Please don't take my word as the final call. The mechanic person likely knows more about the setup than I can discern from here. What you have to consider is the origin of the current engine. Is it automotive based and built? Or is it the OEM that has been converted to carburated fuel feed from OEM TBI setup.

If automotive replacement, you likely have bigger issues with that scenario than meets the eye. All spark-related components have to be marine rated etc.. Just saying, take all of that into consideration for safety and best performance. Automotive blocks (and heads) typically work but beyond that everything is different, including some of the tune-up settings. Make sure you know the problem before trying to solve it. Just trying to be honest here to save you throwing parts at it and not getting the results you want.

As for the carburetor rebuild, that too is up to you but 150 hours is not much use, or in that use there may be stale, untreated, ethanol-laced fuel. It's hard to say from this end of a keyboard. Jets may be clogged, fuel bowl needle to feed the fuel may be stuck open or closed from trash...a vacuum leak at the base of the carburetor, etc.. Lots of possibilities so don't make presumptuous conclusions. Much easier on the budget that way.

I will say this, it's hard to work from multiple sources of information so don't pit the mechanic against advice and recommendations here. Just gather information and make decisions on a basis of best judgement. You could also have a dirty fuel filter at the canister or at the pick-up in the fuel cell. The fuel pump could be going south...Find the problem before replacing parts.

I will also say this; in case you stumble across an ad from National Carburetor... stay away.

There is a fellow here that will do a rebuild for a nominal fee. He does good work. And it's about time he runs a fall special. Contact thatsmrmastercraft here.

Best luck. Others here may be able to add something that I am not aware but a carburetor is sort of a stand alone unit, and does not know what brand of cylinders it is feeding. It just supplies the fuel, therefore I share my little bit of advice based on Ford experience.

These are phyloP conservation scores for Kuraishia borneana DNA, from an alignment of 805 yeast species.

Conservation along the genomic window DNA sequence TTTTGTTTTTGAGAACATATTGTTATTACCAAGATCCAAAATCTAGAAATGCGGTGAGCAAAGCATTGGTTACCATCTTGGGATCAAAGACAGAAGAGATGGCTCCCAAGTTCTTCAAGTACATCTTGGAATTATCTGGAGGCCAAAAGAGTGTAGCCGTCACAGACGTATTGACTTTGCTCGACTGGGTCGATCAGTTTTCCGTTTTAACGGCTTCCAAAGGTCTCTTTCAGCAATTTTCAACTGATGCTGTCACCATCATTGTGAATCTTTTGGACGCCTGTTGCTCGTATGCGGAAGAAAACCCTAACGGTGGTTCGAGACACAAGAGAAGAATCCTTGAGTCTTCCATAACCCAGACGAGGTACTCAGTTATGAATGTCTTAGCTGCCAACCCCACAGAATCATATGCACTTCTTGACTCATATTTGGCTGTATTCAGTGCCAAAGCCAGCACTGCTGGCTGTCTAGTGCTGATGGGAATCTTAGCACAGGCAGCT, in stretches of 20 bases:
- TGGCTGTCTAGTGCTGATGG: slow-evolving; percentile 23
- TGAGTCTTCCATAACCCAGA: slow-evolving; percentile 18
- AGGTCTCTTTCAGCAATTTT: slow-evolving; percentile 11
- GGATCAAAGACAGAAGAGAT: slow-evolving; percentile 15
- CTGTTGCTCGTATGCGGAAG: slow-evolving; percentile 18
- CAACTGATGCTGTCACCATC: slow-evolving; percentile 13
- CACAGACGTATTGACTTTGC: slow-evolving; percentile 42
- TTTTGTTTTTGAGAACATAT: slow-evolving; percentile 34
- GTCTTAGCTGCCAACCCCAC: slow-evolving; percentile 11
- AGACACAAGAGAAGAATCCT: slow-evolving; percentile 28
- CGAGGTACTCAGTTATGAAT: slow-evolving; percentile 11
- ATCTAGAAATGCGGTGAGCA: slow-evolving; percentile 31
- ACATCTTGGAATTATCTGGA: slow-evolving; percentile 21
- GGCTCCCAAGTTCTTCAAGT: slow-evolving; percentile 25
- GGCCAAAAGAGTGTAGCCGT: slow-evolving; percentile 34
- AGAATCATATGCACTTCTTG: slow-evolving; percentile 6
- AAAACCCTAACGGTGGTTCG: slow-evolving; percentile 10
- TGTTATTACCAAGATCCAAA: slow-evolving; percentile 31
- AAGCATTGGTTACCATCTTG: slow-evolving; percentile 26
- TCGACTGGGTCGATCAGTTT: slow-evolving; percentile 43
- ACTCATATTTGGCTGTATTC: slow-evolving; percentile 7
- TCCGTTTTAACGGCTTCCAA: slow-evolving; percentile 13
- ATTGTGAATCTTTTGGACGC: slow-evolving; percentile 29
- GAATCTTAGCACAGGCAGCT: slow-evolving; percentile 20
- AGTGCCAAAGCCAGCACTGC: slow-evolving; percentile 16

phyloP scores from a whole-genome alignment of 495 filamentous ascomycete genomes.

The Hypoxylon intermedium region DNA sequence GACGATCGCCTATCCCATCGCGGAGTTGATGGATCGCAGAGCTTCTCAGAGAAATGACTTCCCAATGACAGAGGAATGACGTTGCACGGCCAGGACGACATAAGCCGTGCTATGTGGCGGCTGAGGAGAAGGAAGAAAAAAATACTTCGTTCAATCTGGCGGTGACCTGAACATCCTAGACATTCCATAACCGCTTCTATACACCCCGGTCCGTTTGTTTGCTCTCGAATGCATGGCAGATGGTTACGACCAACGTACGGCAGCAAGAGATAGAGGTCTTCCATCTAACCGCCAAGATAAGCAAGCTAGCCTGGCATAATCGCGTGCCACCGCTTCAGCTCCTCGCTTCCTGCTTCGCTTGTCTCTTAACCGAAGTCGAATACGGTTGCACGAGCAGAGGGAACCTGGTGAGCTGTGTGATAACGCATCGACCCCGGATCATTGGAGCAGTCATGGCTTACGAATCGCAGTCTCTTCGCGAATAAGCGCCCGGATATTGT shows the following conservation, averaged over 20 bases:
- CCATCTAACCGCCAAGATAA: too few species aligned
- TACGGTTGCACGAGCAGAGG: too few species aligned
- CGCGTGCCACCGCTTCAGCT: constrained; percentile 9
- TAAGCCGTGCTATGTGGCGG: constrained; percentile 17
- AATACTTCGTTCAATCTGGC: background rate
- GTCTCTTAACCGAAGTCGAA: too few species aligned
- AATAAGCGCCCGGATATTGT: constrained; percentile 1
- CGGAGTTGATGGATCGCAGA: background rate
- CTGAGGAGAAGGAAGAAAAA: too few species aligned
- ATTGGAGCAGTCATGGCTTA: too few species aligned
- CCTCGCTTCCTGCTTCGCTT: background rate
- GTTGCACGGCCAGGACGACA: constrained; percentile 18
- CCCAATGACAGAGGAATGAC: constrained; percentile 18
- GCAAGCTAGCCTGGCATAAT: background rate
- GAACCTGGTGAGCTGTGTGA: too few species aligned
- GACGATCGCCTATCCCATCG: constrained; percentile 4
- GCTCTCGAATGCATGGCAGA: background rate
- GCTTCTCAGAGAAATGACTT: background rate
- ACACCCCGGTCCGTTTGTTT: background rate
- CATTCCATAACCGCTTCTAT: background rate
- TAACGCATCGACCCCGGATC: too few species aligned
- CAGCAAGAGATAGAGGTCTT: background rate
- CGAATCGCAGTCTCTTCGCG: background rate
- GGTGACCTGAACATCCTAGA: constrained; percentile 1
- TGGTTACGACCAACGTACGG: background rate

Did I mention the Holley 4160? Shop at Discount Inboard Marine and use their 10% discount code of "USA." I got one from them recently and am pleased with the plug-and-play unit, however I knew mine was not conducive to a rebuild.

There is another thread here in this very section I posted about tweaking a Holley 4160. Plenty of other sources and folks here with knowledge...they just don't post.

Your OEM engine should have been a TBI fueled Chevrolet 350 and it is suspect that someone has converted to a carburated fuel supply. Not a good move in my opinion. I am 99.5% sure it was TBI when it came from the factory. Thus my question about the engine make, etc. The engine could also be an automotive engine that had a carburetor on it in ts beginning and placed in the boat.

Best on the resolution and keep updates posted here for others to find resolution to similar issues.

.

Last edited by waterlogged882; 09-15-2020 at 09:11 PM.
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Old 09-16-2020, 09:28 AM
budwayz budwayz is offline
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Thank you so much for the great information! I'll definitely be taking all of it into consideration! Hopefully I can get this sorted before the season ends so I can winterize it and have it set to go next spring!
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Old 09-16-2020, 09:54 AM
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d2jp d2jp is offline
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Without more specifics, it's hard to "diagnose" what your mechanic is dealing with. But, generally speaking an Edlebrock or Holley carb can be rebuilt fairly inexpensively and not too tough as a DIY. As Waterlogged pointed out, the Holley 4160 is by far the most common carb for small block marine engines, but Edlebrock is not an 'inferior' carb its just a different design. Worth digging into the rebuild or trying to fine tune yours as first option IMO. I've read that Moomba (and possibly others) used the 4150 as OEM carb into the mid-2000s. Not sure the reasoning but take a read through the Moomba owners forum...might find more information related to that.